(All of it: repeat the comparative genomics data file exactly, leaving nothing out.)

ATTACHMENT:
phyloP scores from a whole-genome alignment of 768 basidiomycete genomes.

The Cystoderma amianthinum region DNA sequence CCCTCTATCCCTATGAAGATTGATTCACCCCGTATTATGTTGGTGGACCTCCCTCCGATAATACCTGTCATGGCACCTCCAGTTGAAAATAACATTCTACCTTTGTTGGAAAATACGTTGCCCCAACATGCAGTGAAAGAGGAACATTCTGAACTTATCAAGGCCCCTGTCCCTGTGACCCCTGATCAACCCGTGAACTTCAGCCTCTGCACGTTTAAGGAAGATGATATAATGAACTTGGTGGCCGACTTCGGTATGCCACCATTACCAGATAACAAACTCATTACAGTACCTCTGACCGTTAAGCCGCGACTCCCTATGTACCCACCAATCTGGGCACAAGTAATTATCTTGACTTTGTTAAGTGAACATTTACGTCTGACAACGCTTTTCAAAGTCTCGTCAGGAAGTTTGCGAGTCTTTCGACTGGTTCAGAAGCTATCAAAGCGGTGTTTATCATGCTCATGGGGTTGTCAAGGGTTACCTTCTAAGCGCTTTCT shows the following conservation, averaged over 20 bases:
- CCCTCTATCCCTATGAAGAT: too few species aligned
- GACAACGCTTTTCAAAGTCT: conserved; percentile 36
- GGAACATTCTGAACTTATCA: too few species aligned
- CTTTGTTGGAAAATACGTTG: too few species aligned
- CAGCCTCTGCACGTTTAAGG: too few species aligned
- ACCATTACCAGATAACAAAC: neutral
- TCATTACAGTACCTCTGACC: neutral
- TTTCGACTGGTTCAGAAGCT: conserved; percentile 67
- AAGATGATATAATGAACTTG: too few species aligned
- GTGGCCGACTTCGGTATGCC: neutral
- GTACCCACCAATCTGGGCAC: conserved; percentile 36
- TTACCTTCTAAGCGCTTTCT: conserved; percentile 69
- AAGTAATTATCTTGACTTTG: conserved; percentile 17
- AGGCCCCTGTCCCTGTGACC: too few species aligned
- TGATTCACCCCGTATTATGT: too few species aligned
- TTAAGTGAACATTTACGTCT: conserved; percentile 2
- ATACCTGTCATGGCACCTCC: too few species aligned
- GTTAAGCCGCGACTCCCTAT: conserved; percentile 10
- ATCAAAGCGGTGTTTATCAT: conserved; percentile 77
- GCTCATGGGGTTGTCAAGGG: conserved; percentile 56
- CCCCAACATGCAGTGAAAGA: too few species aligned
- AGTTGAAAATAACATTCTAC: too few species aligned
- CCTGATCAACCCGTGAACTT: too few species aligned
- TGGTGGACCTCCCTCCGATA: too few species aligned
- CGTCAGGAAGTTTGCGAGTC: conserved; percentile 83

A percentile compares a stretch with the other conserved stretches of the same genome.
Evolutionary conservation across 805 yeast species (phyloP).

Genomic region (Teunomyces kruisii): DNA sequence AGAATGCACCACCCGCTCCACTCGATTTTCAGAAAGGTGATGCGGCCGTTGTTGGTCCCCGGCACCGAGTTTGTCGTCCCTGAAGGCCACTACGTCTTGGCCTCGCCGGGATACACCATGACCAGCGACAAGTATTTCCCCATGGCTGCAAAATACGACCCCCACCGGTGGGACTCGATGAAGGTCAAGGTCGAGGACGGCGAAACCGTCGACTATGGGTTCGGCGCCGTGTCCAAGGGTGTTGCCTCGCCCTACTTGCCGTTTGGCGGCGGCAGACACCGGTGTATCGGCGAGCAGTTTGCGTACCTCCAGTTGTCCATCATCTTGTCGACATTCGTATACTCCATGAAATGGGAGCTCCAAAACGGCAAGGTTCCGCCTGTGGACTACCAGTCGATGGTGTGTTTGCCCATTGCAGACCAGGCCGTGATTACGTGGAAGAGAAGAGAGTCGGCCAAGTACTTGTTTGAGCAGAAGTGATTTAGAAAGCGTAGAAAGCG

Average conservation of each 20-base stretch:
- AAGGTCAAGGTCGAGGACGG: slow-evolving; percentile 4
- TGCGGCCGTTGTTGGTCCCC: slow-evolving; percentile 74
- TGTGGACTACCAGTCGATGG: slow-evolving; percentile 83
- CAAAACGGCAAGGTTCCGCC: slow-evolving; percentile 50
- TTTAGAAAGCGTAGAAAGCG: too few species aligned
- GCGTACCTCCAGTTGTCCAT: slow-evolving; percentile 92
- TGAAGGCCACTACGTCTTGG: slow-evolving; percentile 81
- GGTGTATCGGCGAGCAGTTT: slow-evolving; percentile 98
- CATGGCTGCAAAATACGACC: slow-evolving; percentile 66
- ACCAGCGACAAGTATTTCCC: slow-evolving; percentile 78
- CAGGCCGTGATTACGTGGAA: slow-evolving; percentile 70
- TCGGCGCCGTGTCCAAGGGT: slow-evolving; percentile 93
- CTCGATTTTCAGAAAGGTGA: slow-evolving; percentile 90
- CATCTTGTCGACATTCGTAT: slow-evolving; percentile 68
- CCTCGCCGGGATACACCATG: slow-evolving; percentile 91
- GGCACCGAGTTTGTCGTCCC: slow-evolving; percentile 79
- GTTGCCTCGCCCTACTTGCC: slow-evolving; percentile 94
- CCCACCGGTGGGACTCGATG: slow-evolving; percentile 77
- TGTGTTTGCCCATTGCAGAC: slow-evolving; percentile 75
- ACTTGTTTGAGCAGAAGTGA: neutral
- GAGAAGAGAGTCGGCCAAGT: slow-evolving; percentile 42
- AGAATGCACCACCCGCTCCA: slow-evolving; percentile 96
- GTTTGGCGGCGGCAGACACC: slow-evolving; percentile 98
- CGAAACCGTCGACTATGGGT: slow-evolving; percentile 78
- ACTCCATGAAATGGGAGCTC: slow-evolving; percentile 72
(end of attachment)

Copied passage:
phyloP scores from a whole-genome alignment of 768 basidiomycete genomes.

The Cystoderma amianthinum region DNA sequence CCCTCTATCCCTATGAAGATTGATTCACCCCGTATTATGTTGGTGGACCTCCCTCCGATAATACCTGTCATGGCACCTCCAGTTGAAAATAACATTCTACCTTTGTTGGAAAATACGTTGCCCCAACATGCAGTGAAAGAGGAACATTCTGAACTTATCAAGGCCCCTGTCCCTGTGACCCCTGATCAACCCGTGAACTTCAGCCTCTGCACGTTTAAGGAAGATGATATAATGAACTTGGTGGCCGACTTCGGTATGCCACCATTACCAGATAACAAACTCATTACAGTACCTCTGACCGTTAAGCCGCGACTCCCTATGTACCCACCAATCTGGGCACAAGTAATTATCTTGACTTTGTTAAGTGAACATTTACGTCTGACAACGCTTTTCAAAGTCTCGTCAGGAAGTTTGCGAGTCTTTCGACTGGTTCAGAAGCTATCAAAGCGGTGTTTATCATGCTCATGGGGTTGTCAAGGGTTACCTTCTAAGCGCTTTCT shows the following conservation, averaged over 20 bases:
- CCCTCTATCCCTATGAAGAT: too few species aligned
- GACAACGCTTTTCAAAGTCT: conserved; percentile 36
- GGAACATTCTGAACTTATCA: too few species aligned
- CTTTGTTGGAAAATACGTTG: too few species aligned
- CAGCCTCTGCACGTTTAAGG: too few species aligned
- ACCATTACCAGATAACAAAC: neutral
- TCATTACAGTACCTCTGACC: neutral
- TTTCGACTGGTTCAGAAGCT: conserved; percentile 67
- AAGATGATATAATGAACTTG: too few species aligned
- GTGGCCGACTTCGGTATGCC: neutral
- GTACCCACCAATCTGGGCAC: conserved; percentile 36
- TTACCTTCTAAGCGCTTTCT: conserved; percentile 69
- AAGTAATTATCTTGACTTTG: conserved; percentile 17
- AGGCCCCTGTCCCTGTGACC: too few species aligned
- TGATTCACCCCGTATTATGT: too few species aligned
- TTAAGTGAACATTTACGTCT: conserved; percentile 2
- ATACCTGTCATGGCACCTCC: too few species aligned
- GTTAAGCCGCGACTCCCTAT: conserved; percentile 10
- ATCAAAGCGGTGTTTATCAT: conserved; percentile 77
- GCTCATGGGGTTGTCAAGGG: conserved; percentile 56
- CCCCAACATGCAGTGAAAGA: too few species aligned
- AGTTGAAAATAACATTCTAC: too few species aligned
- CCTGATCAACCCGTGAACTT: too few species aligned
- TGGTGGACCTCCCTCCGATA: too few species aligned
- CGTCAGGAAGTTTGCGAGTC: conserved; percentile 83

A percentile compares a stretch with the other conserved stretches of the same genome.
Evolutionary conservation across 805 yeast species (phyloP).

Genomic region (Teunomyces kruisii): DNA sequence AGAATGCACCACCCGCTCCACTCGATTTTCAGAAAGGTGATGCGGCCGTTGTTGGTCCCCGGCACCGAGTTTGTCGTCCCTGAAGGCCACTACGTCTTGGCCTCGCCGGGATACACCATGACCAGCGACAAGTATTTCCCCATGGCTGCAAAATACGACCCCCACCGGTGGGACTCGATGAAGGTCAAGGTCGAGGACGGCGAAACCGTCGACTATGGGTTCGGCGCCGTGTCCAAGGGTGTTGCCTCGCCCTACTTGCCGTTTGGCGGCGGCAGACACCGGTGTATCGGCGAGCAGTTTGCGTACCTCCAGTTGTCCATCATCTTGTCGACATTCGTATACTCCATGAAATGGGAGCTCCAAAACGGCAAGGTTCCGCCTGTGGACTACCAGTCGATGGTGTGTTTGCCCATTGCAGACCAGGCCGTGATTACGTGGAAGAGAAGAGAGTCGGCCAAGTACTTGTTTGAGCAGAAGTGATTTAGAAAGCGTAGAAAGCG

Average conservation of each 20-base stretch:
- AAGGTCAAGGTCGAGGACGG: slow-evolving; percentile 4
- TGCGGCCGTTGTTGGTCCCC: slow-evolving; percentile 74
- TGTGGACTACCAGTCGATGG: slow-evolving; percentile 83
- CAAAACGGCAAGGTTCCGCC: slow-evolving; percentile 50
- TTTAGAAAGCGTAGAAAGCG: too few species aligned
- GCGTACCTCCAGTTGTCCAT: slow-evolving; percentile 92
- TGAAGGCCACTACGTCTTGG: slow-evolving; percentile 81
- GGTGTATCGGCGAGCAGTTT: slow-evolving; percentile 98
- CATGGCTGCAAAATACGACC: slow-evolving; percentile 66
- ACCAGCGACAAGTATTTCCC: slow-evolving; percentile 78
- CAGGCCGTGATTACGTGGAA: slow-evolving; percentile 70
- TCGGCGCCGTGTCCAAGGGT: slow-evolving; percentile 93
- CTCGATTTTCAGAAAGGTGA: slow-evolving; percentile 90
- CATCTTGTCGACATTCGTAT: slow-evolving; percentile 68
- CCTCGCCGGGATACACCATG: slow-evolving; percentile 91
- GGCACCGAGTTTGTCGTCCC: slow-evolving; percentile 79
- GTTGCCTCGCCCTACTTGCC: slow-evolving; percentile 94
- CCCACCGGTGGGACTCGATG: slow-evolving; percentile 77
- TGTGTTTGCCCATTGCAGAC: slow-evolving; percentile 75
- ACTTGTTTGAGCAGAAGTGA: neutral
- GAGAAGAGAGTCGGCCAAGT: slow-evolving; percentile 42
- AGAATGCACCACCCGCTCCA: slow-evolving; percentile 96
- GTTTGGCGGCGGCAGACACC: slow-evolving; percentile 98
- CGAAACCGTCGACTATGGGT: slow-evolving; percentile 78
- ACTCCATGAAATGGGAGCTC: slow-evolving; percentile 72